I became a teacher because of my favorite teacher. One of only three black academic instructors I ever encountered prior to college, Beatrice Gaulden was a passionate, flamboyant and challenging fourth grade teacher, who faithfully drank eight tall glasses of water a day, and once showed up to our class in neon green Hammer pants. It infuriated me that she often wrote in a conduct grade on our report cards, because though I was an A student academically, my penchant for keeping up constant chatter with anyone who sat near me always netted me a B- or lower for conduct.
Despite her hipness, Mrs. Gaulden was fundamentally old school. She kinda reminds me of that line from the Common Sense joint: She was old school, when I was just a shorty, never knew throughout my life, she would be there for me.
I know it’s a tribute to first loves, but Bea Gaulden made me fall in love with learning. She was the first teacher who I felt was for me, and the lessons she taught have been there as a constant reminder of who I am and can be. She wasn’t my first good teacher. Even my “bad” teachers – ones not particularly welcoming of black students-- were great instructors. But she recognized what it meant to be a stalwart advocate for a precocious black girl in a sea of white children.
She first recognized that I was a natural skeptic, prone to question all the information that she shared from her perch on a grey metal stool in the front of the room. Rather than seeing those questions as a challenge to her authority, she pulled me to the side one day and said, “Do you question your white teachers like this?” I thought about it and realized that even at 8 years, I mostly accepted what all my white teachers had to say without question. When I answered her honestly, “No,” she said simply, “Never stop questioning.” To this day, I am relentless about asking questions, and as a student leaving her class, I never again accepted easy answers or attempts by instructors to dismiss or silence me.
She is the first teacher who nurtured my passions. So when I showed up one day reading a juvenile biography of Martin Luther King that my aunt had purchased for me, Mrs. Gaulden asked to see what I was reading. They had suggested in the back of the book that turning it into a play might be a good supplemental learning activity, and I asked if we could.
She enthusiastically said yes, and then shepherded my class through the process of putting on a play, which we performed for the third-, fourth- and fifth-graders during Black History Month. I starred as Rosa Parks, in our reenactment of the Montgomery Bus Boycott.
On the day it came time to choose the classmate who would play Martin Luther King, Mrs. Gaulden asked for volunteers. Two students raised their hands, a white girl (let's call her Cindy) and a black boy named Bruce. Cindy raised her hand first, and in fairness, Mrs. Gaulden dutifully wrote her name on the board beside the role of MLK.
I wondered to myself how a white girl was going to play Martin Luther King, and I think she proposed simply to paint her face with brown makeup. Mrs. Gaulden agreed, and the play went off without a hitch, while Cindy, painted in brown, delivered MLK’s “I Have a Dream” speech.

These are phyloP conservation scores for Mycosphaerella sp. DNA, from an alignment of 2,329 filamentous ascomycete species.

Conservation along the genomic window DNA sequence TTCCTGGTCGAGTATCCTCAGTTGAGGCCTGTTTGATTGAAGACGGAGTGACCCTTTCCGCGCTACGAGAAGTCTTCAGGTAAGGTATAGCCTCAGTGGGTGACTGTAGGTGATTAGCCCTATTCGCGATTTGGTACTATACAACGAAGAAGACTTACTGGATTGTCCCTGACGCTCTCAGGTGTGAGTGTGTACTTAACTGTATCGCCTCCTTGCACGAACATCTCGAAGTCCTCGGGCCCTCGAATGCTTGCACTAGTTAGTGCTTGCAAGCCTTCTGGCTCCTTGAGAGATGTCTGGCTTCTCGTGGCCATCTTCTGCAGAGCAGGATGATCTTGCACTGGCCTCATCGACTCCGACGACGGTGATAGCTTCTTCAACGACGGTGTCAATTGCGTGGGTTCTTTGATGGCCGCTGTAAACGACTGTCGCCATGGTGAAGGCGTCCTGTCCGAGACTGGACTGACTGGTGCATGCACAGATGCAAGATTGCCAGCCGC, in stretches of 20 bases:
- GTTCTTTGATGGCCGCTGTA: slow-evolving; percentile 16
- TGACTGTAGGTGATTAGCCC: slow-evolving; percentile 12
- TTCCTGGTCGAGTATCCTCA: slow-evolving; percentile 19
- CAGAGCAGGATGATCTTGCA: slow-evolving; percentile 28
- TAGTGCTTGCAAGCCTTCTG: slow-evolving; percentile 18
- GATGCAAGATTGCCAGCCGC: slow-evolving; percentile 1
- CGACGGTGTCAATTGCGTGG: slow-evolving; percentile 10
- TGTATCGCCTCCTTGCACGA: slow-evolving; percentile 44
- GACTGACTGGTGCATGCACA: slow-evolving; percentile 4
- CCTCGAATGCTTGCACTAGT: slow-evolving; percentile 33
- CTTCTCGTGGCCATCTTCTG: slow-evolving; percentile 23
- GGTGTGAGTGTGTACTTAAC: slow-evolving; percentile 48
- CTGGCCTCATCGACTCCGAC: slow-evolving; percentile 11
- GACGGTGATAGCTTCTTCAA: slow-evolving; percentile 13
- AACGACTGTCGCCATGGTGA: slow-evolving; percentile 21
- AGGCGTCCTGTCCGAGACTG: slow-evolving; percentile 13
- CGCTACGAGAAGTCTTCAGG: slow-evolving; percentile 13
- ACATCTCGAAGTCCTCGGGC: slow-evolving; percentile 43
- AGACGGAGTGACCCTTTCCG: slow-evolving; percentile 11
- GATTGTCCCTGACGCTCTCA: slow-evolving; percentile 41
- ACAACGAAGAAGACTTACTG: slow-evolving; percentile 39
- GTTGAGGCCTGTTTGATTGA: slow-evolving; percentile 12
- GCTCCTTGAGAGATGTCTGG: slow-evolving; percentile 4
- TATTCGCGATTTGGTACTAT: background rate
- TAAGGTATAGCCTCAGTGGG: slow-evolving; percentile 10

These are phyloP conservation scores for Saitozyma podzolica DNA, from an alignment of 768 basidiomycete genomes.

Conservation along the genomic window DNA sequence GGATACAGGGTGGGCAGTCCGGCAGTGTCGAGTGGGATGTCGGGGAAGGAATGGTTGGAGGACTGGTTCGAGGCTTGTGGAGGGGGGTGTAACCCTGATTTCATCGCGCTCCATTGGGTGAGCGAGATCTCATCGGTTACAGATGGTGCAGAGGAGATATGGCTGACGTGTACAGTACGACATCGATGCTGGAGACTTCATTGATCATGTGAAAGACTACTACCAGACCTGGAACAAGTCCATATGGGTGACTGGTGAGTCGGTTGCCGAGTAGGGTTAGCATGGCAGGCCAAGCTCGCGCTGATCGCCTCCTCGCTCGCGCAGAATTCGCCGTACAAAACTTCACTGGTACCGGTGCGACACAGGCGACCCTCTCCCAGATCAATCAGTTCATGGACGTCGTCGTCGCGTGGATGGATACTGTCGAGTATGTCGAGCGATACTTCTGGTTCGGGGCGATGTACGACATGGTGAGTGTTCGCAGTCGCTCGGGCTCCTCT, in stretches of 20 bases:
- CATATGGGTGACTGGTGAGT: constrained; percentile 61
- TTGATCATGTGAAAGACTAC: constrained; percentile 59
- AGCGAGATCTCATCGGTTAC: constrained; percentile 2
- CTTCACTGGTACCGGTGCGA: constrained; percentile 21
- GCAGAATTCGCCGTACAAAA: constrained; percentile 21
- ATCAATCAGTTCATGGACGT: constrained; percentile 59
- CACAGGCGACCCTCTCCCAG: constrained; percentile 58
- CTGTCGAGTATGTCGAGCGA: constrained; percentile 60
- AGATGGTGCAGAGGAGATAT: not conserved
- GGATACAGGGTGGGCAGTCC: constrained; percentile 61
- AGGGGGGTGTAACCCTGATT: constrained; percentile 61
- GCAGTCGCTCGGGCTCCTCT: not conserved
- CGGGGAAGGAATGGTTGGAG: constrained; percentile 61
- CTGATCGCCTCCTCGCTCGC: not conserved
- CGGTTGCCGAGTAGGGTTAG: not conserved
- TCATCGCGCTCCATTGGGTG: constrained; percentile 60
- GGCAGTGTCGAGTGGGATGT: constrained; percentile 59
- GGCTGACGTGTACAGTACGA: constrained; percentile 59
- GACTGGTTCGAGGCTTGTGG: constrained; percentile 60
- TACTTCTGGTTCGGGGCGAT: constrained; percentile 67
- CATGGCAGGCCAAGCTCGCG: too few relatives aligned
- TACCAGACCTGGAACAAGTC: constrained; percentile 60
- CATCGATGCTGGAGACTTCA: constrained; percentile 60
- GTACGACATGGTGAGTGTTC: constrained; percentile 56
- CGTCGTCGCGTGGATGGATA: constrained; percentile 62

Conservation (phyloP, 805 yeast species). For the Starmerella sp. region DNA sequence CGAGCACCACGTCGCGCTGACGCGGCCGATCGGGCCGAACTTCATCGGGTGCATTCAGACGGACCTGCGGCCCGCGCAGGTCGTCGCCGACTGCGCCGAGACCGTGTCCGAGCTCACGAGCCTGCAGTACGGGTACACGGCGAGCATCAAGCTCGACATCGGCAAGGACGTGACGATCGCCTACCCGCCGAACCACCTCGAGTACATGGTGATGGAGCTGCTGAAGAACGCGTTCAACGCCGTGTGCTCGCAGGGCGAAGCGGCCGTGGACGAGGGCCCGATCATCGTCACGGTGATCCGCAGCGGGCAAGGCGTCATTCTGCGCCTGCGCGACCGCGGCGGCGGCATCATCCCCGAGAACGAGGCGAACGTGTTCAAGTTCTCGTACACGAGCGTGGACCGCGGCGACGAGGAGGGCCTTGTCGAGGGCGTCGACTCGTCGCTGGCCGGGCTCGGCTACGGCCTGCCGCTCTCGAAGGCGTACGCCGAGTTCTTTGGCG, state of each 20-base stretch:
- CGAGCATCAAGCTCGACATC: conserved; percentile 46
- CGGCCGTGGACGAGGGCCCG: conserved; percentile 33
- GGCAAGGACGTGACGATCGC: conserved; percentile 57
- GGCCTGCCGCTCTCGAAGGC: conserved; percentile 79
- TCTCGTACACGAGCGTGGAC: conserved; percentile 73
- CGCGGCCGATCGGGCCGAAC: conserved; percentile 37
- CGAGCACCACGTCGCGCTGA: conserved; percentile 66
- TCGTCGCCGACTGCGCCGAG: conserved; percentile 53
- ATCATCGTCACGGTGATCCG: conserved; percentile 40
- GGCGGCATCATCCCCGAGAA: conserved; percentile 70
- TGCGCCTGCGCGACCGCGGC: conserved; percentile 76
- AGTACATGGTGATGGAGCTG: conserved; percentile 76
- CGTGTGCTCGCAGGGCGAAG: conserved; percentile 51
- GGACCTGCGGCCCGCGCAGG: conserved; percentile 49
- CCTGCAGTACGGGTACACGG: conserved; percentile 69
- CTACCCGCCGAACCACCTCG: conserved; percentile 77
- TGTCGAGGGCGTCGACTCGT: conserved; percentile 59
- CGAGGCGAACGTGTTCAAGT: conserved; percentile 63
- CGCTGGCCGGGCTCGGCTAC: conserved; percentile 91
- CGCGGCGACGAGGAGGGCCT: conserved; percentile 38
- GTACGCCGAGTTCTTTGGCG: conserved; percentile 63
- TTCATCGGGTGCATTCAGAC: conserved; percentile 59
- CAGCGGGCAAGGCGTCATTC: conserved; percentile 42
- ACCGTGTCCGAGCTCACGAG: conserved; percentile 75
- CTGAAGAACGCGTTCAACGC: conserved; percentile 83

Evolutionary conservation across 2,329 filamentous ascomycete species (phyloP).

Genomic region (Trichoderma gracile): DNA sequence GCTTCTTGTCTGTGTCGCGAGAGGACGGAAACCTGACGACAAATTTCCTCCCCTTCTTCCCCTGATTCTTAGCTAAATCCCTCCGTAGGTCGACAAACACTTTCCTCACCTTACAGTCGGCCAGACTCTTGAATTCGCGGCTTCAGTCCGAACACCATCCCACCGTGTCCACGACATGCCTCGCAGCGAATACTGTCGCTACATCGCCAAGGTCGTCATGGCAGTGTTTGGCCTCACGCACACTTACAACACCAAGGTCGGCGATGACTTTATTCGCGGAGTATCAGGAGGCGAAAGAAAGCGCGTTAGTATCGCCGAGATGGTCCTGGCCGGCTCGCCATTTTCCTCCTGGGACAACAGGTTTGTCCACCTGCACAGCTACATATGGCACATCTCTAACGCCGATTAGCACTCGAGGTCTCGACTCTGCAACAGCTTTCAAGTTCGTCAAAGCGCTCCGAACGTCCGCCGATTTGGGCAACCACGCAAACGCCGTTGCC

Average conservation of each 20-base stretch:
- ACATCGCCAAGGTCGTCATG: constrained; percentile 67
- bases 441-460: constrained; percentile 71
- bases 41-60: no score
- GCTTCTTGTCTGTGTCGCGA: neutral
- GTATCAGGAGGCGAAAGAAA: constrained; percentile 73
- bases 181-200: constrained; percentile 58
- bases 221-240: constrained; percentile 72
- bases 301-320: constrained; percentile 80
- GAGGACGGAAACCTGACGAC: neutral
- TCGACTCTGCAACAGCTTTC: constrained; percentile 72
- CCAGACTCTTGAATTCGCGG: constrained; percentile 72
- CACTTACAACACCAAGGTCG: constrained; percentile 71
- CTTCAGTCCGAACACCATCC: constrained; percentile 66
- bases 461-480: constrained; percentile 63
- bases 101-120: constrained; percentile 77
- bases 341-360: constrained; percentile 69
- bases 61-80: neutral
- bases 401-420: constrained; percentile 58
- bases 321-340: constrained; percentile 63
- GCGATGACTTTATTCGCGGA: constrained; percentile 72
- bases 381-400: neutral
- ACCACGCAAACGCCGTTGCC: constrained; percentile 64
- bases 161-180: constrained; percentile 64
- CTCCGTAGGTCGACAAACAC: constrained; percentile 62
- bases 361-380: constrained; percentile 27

Years later, I remembered something startling about Cindy. When it came time for her birthday party that year, she went around to each desk inviting the few friends in our circle to her sleepover party. When she arrived at my desk, she shook her head and said, “I’m sorry I can’t invite you to my birthday party, Brittney, but my daddy doesn’t like black people.”
Her mom came to see her performance as MLK.
I’m not sure why no one protested Cindy’s MLK performance. Perhaps the adults concluded that since it was MLK whom she so fervently wanted to play, surely her painted-on brown face wasn’t racist.
I am very clear about the offense that blackface constitutes. This story is no apologia for it. But I wonder what made this little white girl with a racist dad beg for the opportunity to play our greatest anti-racist hero. I wonder what her mom, married as she was to a racist man, thought about her daughter playing this role. I may never know that. But I know that mother and daughter showed up as willing actor and audience in our anti-racism tale.
I am also thankful for the public school educators who had the courage to let us learn about injustice in such a creative and fun way. Recently I heard a troubling story about a University of Pennsylvania professor who was disinvited by a New Jersey high school from giving a talk on Martin Luther King. The principal and teacher who had initially extended the invite, both black, were afraid that he would talk too much about the radical dimensions of King’s thought, about the anti-capitalist, antiwar King.
The choice of those educators not to allow high school students to engage critically with the legacy of one of our greatest thinkers represents a failure of courage and a failure to educate. My teacher believed nearly 25 years ago that a group of fourth graders were capable of thinking about and working through questions of injustice. Surely we can trust the teenagers of today to do the same.
We live in a world that is no place for dreams. Far too many teens are already disillusioned with the failing schools, unattainable college, underpaying jobs, threat of violence, inauthentic public discourse, and constant war that shape their lives. The realness of post-Dream King would be a breath of fresh air to many of them.
For King did dream, but he also stayed woke. Our challenge is to do the same.